Value of Data: Changing perceptions
11 Feb 2019
An initiative born in Scotland, the DMA joins forces with partners and advocates as we seek to reshape the understanding of the true worth of information. Firas Khnaisser, head of decisioning at Standard Life and Chairman of DMA Scotland, takes on the challenge of changing perceptions of data - and offers more insight into the Value of data project.
If data is now widely understood to be valuable, then why is it still so difficult to attach a value to it?
It’s a question that CTOs, CDOs, CMOs, accountants, lawyers, academics and many others have pondered hard in recent years, and one DMA Scotland is now exploring in depth.
The arrival of GDPR, and episodes like Cambridge Analytica and Facebook, has focussed the eyes of business leaders, consumer champions and the media alike on how data is collected, processed and used. But there’s still a missing piece: what gives data its value, the data itself or how you use it? And what would be the advantage of assigning value to it?
DMA Scotland recently collaborated with The Data Lab at the DataFest18 conference in Edinburgh to test the water around the idea of valuing data. There was a healthy debate and a groundswell of opinion around how data should be valued, and the need for it have its rightful place on the balance sheet, along with other valuation methods. Overall, the day gave DMA Scotland reassurance to delve deeper into this topic.
Current accounting valuation techniques remain stuck in an industrial age that dealt primarily with products. If we’re living in the information age, why are there no standards to evaluating information? The digital and information revolution we’re all part of surely demands more.
Take brand value as another example of an intangible asset much like data. Since the 1980s, several high-profile annual surveys have sought to evaluate the financial muscle of the world’s leading brands. Why shouldn’t the same measurement be ascribed to data as an asset, rather than it being viewed as a nebulous mass of customer information?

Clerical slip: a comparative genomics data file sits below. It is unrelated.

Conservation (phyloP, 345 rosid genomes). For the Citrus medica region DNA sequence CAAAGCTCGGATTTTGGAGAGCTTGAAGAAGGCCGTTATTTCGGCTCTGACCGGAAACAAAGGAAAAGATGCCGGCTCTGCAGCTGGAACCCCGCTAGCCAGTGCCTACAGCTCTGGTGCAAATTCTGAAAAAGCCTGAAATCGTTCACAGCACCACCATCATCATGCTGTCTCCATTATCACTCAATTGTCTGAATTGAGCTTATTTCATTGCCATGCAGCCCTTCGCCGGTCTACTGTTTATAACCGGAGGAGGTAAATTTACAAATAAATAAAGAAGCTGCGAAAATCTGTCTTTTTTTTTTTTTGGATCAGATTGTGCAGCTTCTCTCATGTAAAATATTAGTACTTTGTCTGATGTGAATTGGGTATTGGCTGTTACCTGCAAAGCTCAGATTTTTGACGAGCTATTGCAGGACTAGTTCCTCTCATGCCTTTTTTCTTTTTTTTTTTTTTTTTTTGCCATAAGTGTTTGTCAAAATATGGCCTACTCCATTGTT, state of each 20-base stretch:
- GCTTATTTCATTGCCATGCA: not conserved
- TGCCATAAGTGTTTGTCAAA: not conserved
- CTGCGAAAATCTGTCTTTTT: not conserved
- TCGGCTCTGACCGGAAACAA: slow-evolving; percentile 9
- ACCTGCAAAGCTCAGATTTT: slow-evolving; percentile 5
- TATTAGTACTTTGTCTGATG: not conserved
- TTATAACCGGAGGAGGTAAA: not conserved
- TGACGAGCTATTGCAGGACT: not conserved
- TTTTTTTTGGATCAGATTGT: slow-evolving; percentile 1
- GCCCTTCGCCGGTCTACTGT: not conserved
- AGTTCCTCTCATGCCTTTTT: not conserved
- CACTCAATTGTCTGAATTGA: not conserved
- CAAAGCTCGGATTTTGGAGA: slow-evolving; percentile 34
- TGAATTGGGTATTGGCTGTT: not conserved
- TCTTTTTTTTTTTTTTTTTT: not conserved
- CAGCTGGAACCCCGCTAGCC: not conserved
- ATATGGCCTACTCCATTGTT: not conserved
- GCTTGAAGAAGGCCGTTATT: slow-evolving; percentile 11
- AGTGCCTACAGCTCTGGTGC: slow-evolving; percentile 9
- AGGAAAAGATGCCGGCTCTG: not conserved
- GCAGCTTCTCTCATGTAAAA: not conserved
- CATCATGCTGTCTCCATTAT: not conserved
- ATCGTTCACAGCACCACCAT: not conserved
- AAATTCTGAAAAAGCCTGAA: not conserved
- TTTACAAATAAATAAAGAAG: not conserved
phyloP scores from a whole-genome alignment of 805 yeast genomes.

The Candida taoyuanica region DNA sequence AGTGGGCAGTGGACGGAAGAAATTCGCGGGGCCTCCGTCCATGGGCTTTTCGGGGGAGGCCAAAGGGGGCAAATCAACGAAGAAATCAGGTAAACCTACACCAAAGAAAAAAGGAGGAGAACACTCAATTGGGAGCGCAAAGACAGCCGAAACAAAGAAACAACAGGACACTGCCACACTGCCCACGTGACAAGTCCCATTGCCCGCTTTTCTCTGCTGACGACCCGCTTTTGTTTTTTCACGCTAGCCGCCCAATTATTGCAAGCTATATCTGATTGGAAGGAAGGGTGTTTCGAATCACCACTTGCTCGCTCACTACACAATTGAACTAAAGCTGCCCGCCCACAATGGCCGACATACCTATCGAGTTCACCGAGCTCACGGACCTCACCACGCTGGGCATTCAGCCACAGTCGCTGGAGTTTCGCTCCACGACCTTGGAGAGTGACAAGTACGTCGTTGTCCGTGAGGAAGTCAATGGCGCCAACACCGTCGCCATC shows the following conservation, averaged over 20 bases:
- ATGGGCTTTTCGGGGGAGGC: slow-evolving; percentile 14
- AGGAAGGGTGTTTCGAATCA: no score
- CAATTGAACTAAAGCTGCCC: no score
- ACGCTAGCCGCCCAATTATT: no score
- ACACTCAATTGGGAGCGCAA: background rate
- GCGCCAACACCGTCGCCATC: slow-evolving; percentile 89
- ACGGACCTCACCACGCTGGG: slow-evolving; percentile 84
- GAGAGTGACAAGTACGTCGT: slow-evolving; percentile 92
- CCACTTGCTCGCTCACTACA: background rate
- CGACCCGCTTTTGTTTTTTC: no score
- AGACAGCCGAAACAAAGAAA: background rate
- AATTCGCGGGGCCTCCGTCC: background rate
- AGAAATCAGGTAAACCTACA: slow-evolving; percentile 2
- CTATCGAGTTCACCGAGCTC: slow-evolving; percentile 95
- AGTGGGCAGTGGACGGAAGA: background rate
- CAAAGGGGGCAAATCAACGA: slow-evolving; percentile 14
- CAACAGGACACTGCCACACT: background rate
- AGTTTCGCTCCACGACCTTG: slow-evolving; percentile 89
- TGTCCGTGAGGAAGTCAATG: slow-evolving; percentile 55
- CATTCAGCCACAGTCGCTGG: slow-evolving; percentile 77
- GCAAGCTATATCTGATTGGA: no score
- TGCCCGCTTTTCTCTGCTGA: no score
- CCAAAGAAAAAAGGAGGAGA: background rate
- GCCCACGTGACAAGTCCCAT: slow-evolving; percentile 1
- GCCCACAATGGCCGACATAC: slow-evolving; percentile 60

We also looked at why this is a challenge that Scotland has every right to face head-on. In recent years, the country has become a hub of data expertise, fintech firms and start-ups thanks to government investment, and close collaboration between private, public and educational institutions. The DMA wants to lead this debate from Scotland and continue the conversation across the UK and the world.
The reason the DMA exists is to empower brands to responsibly create more value for and from their customers. Data is central to this value exchange. Understanding the value of data will empower customers and brands alike to create more meaningful interactions.
These themes and others will be explored in future articles and at forthcoming ‘Value of Data’ events. But what does the DMA want you to do?
At DataFest, we lit the touchpaper on the campaign to have industry stakeholders discuss and declare the value that data provides, and develop a framework for doing so. We will be running a series of events throughout the year around various aspects of valuing data. Our next focus will be on the ‘Value(s) of Data’, when we’ll explore ethics and data, including our individual and collective responsibilities. We believe that without responsibility we can never create value that impacts individuals, businesses and society at large.
We will work closely with you, our partners, members, industry, academia, media and government, to deepen our understanding of the value of data, and how it helps you obtain and deliver value from the interactions you have. We’d be delighted to hear your views, whichever side of the debate you’re on.
The DMA’s vision is for marketing to be spoken of in terms of its excellence in data-driven communications. We hope that by bringing together voices from across various industries and areas of expertise, data’s value will occupy its rightful place, within data, marketing and finance teams across agencies, data and technology suppliers, academia, trade bodies, as well as in homes up and down the country.
If you’re interested in taking part in this discussion, please email Lisa at Lisa.McLauchlan@dma.org.uk.
Firas Khnaisser, head of decisioning at Standard Life
To read an introduction to the Value of Data project, click here.